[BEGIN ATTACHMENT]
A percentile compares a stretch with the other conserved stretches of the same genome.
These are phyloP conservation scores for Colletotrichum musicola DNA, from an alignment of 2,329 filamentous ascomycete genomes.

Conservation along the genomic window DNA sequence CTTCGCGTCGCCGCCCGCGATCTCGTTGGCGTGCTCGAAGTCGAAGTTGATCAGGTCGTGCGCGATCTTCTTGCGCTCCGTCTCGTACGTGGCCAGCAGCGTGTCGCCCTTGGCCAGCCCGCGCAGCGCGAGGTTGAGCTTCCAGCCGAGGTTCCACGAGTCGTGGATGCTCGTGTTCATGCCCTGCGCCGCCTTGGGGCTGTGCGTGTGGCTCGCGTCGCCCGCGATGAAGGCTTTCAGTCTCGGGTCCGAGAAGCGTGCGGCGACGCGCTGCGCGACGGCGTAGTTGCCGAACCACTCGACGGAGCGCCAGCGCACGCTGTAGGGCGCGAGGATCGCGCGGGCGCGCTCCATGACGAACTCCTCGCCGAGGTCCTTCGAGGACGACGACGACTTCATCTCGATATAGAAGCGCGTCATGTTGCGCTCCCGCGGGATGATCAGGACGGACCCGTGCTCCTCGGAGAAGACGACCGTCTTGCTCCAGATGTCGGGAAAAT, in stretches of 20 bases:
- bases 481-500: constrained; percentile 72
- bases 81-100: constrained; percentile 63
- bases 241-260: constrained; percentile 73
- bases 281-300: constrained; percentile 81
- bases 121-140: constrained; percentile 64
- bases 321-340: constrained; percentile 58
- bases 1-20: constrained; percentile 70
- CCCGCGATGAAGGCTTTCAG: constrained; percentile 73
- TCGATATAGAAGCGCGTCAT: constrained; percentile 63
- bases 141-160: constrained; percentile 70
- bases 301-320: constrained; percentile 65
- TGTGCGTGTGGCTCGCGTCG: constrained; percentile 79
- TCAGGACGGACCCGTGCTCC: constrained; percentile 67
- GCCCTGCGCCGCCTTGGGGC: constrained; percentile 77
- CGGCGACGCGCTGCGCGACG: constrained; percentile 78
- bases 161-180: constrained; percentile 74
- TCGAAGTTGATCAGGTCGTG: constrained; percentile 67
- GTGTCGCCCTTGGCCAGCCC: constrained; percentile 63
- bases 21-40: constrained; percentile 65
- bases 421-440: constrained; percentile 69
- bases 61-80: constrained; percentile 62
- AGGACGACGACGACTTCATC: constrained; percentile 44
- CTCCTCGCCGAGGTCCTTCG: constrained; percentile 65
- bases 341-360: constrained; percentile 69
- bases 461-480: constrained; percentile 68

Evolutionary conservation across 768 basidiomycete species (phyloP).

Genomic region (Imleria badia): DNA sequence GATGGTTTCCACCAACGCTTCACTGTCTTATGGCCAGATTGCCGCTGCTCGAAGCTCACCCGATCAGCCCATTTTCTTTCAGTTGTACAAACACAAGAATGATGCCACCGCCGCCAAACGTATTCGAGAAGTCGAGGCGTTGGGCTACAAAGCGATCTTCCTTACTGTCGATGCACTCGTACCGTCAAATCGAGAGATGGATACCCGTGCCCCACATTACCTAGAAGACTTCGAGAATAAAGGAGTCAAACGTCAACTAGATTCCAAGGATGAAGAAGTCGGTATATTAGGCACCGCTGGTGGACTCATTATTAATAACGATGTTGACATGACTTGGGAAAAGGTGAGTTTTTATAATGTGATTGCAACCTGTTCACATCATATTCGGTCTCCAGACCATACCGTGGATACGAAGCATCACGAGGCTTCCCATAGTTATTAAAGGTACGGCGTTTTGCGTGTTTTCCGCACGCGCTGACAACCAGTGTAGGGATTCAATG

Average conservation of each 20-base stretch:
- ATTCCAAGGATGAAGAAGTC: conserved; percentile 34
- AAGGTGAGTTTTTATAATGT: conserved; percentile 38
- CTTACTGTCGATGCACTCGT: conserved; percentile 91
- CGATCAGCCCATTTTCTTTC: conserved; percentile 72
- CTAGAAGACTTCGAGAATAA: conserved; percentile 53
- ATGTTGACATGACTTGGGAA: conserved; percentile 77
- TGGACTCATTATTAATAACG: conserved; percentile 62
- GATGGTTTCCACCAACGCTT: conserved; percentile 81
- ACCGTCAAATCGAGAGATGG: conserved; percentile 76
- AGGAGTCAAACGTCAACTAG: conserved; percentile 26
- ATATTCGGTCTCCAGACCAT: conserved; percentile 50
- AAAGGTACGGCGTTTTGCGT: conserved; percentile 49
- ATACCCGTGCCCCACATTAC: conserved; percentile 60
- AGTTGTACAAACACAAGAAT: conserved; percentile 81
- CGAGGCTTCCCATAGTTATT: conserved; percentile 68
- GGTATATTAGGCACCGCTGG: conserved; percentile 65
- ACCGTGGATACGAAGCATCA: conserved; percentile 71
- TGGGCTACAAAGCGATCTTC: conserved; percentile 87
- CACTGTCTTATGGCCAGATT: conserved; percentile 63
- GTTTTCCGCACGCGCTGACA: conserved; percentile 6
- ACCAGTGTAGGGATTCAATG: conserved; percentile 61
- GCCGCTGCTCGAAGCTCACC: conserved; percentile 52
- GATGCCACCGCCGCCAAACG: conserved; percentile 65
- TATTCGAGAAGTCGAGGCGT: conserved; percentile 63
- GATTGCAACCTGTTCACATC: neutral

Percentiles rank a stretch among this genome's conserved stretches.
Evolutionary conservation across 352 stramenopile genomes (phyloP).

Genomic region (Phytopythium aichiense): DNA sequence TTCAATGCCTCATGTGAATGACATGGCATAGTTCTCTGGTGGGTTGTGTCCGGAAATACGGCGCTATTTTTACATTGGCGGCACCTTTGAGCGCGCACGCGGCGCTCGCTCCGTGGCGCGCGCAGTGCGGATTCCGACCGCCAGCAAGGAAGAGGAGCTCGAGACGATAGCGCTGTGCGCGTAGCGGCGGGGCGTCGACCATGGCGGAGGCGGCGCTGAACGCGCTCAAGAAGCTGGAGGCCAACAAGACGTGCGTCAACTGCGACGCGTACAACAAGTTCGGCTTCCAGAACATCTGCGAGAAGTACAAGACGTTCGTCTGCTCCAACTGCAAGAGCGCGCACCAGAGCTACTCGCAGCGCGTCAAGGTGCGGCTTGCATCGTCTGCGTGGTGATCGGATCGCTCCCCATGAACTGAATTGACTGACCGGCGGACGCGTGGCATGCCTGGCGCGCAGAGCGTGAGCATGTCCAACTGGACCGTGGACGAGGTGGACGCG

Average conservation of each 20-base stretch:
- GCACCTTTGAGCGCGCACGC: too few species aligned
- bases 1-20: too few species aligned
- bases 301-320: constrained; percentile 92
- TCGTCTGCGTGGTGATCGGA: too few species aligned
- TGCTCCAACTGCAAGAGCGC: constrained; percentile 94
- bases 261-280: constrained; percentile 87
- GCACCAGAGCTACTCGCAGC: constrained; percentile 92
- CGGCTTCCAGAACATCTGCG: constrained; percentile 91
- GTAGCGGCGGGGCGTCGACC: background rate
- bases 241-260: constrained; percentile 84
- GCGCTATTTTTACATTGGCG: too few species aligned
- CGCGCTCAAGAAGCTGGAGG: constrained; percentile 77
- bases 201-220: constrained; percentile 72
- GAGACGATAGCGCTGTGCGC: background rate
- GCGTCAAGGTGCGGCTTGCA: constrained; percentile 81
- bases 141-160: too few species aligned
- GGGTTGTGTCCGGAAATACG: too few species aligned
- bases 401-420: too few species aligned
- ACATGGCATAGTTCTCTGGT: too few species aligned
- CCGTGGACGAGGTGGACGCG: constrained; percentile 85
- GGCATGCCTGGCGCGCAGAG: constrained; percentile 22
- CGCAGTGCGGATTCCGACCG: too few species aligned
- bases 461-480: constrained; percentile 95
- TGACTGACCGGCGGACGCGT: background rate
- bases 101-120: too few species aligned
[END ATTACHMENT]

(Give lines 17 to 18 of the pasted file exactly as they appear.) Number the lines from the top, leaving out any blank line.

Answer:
- GCCCTGCGCCGCCTTGGGGC: constrained; percentile 77
- CGGCGACGCGCTGCGCGACG: constrained; percentile 78